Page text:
That’s how we’ve ended up with the largely faulty and far from optimal Electrify America charging network here in the USA. Hey, at least they’re not a “power suck” when they’re broken down and not working at all.

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Rad Barchetta
Rad Barchetta
5 months ago

The whole “clean diesel” thing was nothing but a Cheap Trick, amirght?

Gary Lynch
Gary Lynch
5 months ago

Call me a bad guy, but when VW’s diesel gate broke, I thought they did a wonderful job of thinking outside the box. Smokey Yunick would have been proud.

then we found out everyone was doing it. Sigh.

Roofless
Roofless
5 months ago

These commercials are basically how Sean Hannity describes Joe Biden’s platform.

Space
Space
5 months ago
Reply to  Roofless

What?

Chris Stevenson
Chris Stevenson
5 months ago
Reply to  Space

Fake facts and bullshit, like Fox News.

Roofless
Roofless
5 months ago
Reply to  Space

The green police are coming to arrest you for not composting! The green police are gonna take away your incandescent light bulbs!

Space
Space
5 months ago
Reply to  Roofless

I’m still confused as I was yesterday but nobody is taking my 100 watt incandescent light bulbs. I need those for very specific reasons.
My animals compost for me.

MtnCamantalope
MtnCamantalope
5 months ago

I bought a 2012 Golf TDI. I loved that car, then she cheated on me.

Ranwhenparked
Ranwhenparked
5 months ago

It also didn’t help that “Green Police/Grüne Polizei” was a common nickname for the Ordnungspolizei, Germany’s unified national police force in the Nazi era. I remember that being discussed a bit at the time

Paint-Drinking Thundercock Harvey Park
Paint-Drinking Thundercock Harvey Park
5 months ago
Reply to  Ranwhenparked

Oof

Nsane In The MembraNe
Nsane In The MembraNe
5 months ago

Thanks for contributing some weekend content, Rivers! These articles are very well written.

Jack Trade
Jack Trade
5 months ago

I really hope they also turn out to be fronting Weezer at the same time.

Fred Fedurch
Fred Fedurch
5 months ago

Or, you could just own that s***.

https://photos.app.goo.gl/dxtw7vNHzx8JoSDd6

Cheap Bastard
Cheap Bastard
5 months ago

Nope. I’m not into sportsballs or commercials.

I was very interested in a TDI at the time but the stupid high costs of diesel and the even stupider, higher costs of even a used TDI along with the operating costs made sure the maths never came close to working out.

Maybe I should have used VW maths instead.

Last edited 5 months ago by Cheap Bastard
TOSSABL
TOSSABL
5 months ago
Reply to  Cheap Bastard

I was running old diesel Mercedes at the time and was quite excited about the new clean oil-burners. Then the scandal broke. Between that and the memories of persistent stupid QC issues with my parents’ 87 Golf, I’ve never seriously considered owning a modern VW since. Sad, as my first vehicle was a Westy—and I was allegedly conceived in a Beetle 😉

Cheap Bastard
Cheap Bastard
5 months ago
Reply to  TOSSABL

There is a happy medium – a mid 90’s Passat wagon.

Gotta love 1500 miles on a tank!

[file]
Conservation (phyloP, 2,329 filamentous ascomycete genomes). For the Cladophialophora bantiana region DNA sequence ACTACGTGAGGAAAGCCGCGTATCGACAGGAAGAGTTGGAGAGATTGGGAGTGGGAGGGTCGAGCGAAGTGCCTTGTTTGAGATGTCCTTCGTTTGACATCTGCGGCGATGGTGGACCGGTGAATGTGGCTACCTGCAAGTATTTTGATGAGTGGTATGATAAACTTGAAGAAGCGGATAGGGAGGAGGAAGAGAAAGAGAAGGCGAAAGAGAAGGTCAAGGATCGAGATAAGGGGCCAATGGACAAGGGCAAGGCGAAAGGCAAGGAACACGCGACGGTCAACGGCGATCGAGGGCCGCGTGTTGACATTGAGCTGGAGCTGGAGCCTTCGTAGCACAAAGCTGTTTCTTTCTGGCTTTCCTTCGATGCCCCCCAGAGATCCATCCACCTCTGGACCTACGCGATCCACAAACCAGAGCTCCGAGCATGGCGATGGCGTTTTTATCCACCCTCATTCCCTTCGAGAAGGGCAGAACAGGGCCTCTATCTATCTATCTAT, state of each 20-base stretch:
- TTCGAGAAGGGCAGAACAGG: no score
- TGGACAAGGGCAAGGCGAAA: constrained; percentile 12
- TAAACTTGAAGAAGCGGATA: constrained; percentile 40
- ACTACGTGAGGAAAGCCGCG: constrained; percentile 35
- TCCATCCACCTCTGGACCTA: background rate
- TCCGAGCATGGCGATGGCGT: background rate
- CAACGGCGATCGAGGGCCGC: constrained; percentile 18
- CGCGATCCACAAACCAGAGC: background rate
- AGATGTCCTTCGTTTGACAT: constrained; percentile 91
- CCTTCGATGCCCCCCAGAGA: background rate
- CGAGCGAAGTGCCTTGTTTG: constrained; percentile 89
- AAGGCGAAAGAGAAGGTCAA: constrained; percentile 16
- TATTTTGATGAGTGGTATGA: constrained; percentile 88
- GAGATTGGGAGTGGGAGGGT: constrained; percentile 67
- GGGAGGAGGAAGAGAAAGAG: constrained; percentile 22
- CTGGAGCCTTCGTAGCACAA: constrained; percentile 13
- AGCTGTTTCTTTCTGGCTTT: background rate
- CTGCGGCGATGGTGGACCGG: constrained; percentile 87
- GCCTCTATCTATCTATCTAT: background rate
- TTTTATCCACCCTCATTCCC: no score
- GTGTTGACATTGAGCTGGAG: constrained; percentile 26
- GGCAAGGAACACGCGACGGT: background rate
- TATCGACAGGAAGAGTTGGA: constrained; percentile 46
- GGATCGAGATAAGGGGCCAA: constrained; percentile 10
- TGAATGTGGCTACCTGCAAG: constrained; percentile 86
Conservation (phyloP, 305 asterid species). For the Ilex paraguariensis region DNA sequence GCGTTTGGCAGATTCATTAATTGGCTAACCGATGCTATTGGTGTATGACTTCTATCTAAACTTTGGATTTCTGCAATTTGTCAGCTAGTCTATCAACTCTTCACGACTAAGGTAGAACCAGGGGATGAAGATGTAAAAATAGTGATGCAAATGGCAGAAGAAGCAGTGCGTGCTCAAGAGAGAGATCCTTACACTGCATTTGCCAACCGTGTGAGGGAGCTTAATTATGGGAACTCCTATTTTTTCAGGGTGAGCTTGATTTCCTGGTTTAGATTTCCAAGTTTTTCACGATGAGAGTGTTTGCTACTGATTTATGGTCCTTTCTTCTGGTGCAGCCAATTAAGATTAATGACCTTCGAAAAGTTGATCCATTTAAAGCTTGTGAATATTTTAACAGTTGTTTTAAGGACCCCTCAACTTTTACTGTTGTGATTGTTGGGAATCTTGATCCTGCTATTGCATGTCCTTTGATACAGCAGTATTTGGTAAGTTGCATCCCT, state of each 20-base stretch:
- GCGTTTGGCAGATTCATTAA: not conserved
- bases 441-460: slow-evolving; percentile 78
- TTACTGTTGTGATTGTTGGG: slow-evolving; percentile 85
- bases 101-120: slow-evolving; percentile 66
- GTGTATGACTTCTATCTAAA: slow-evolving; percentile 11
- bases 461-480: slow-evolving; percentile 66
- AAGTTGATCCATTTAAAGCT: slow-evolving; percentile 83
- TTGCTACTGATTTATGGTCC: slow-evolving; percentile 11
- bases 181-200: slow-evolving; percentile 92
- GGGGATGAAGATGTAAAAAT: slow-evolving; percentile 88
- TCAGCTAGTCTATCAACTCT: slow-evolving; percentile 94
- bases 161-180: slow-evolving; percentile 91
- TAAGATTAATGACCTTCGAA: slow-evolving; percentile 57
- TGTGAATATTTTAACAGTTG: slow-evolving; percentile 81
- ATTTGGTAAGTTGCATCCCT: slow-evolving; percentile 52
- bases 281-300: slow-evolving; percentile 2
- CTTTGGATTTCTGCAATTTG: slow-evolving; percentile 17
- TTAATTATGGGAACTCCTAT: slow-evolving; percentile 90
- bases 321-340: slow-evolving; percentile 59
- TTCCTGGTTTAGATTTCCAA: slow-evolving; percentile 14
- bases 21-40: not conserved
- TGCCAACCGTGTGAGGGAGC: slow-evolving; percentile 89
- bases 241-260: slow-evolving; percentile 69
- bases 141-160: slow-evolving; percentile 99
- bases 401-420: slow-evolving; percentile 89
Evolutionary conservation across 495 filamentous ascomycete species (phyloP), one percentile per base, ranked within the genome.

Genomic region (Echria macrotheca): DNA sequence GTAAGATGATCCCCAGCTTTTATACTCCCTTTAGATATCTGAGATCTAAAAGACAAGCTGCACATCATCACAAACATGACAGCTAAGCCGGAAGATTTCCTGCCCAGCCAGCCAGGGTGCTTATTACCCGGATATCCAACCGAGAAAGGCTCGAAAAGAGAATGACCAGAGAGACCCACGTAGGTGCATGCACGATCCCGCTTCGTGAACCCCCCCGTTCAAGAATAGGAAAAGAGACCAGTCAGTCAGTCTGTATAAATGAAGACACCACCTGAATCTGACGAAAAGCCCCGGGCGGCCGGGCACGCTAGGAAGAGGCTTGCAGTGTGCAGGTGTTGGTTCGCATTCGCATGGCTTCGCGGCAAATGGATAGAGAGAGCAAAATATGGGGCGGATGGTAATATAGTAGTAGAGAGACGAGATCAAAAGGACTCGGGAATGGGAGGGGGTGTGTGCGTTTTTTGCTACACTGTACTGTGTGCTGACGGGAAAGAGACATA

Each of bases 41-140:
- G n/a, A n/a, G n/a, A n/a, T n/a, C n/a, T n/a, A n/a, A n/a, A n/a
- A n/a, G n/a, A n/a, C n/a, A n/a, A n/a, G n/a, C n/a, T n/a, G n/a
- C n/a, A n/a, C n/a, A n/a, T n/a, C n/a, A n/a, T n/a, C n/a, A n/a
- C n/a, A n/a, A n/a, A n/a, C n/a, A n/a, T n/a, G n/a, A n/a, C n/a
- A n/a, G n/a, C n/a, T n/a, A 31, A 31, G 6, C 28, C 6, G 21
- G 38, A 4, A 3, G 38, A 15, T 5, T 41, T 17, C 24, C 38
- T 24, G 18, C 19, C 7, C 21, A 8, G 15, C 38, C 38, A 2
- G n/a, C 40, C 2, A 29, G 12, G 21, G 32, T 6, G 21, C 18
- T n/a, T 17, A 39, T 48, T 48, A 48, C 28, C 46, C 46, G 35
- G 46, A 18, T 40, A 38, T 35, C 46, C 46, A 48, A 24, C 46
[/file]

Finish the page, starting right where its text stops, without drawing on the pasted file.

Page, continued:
TOSSABL
TOSSABL
5 months ago
Reply to  Cheap Bastard

I was making my own quick&dirty fuel for the Mercedes. I wanted a manual VW when I was looking to get into diesels, but running examples cost 3x what I could get an old 126 for. The VW injector pumps weren’t as robust as the MB’s ones were—and, while not a huge deal to fix once out, they were a bit of a pain to remove. In 2 decades of 123s & 126s, I never once had to get into an injector pump.

Add to that the fact that I largely funded my 2nd & 3rd MBs by replacing VW window regulator/motor assemblies at 1/2 shop cost, and the value proposition just wasn’t there for my use case( in 5 MBs, I replaced a window motor once ). Had I needed to do multiple long interstate trips, the VWs would have had more weight on their end of the scale

Paint-Drinking Thundercock Harvey Park
Paint-Drinking Thundercock Harvey Park
5 months ago
Reply to  Cheap Bastard

On the other hand you’re in a mid-90s Passat

Cheap Bastard
Cheap Bastard
5 months ago

As long as the A/C works, the stereo cranks tunes and the 5MT shifts snickity snick I’m good.

There are worse places to be than a 90’s Passat.

Drive By Commenter
Drive By Commenter
5 months ago

I wanted a Jetta TDI wagon with a stick so badly around that time. The stories about the high pressure fuel pump grenading which wrecked the rest of the fuel system and the super expensive DPF in addition to the usual VW foibles had me on the fence. The nearest dealer was 70 miles away at the time and diesel was often more expensive than premium unleaded. Then another gasser car with identical fuel economy/power and a stick came out with dealers much closer. At $5k cheaper that sealed the deal. No regrets passing on the TDI.

Urban Runabout
Urban Runabout
5 months ago

My Sis had one – which she loved so much that when it was t-boned, she bought another one.
Then the heartbreak of learning it was all a hoax.

She wound up with a high-spec Highlander.
Exactly the type of vehicle she bought the manual Jetta TDI in avoidance of.

“Volkswagen does it – Again!”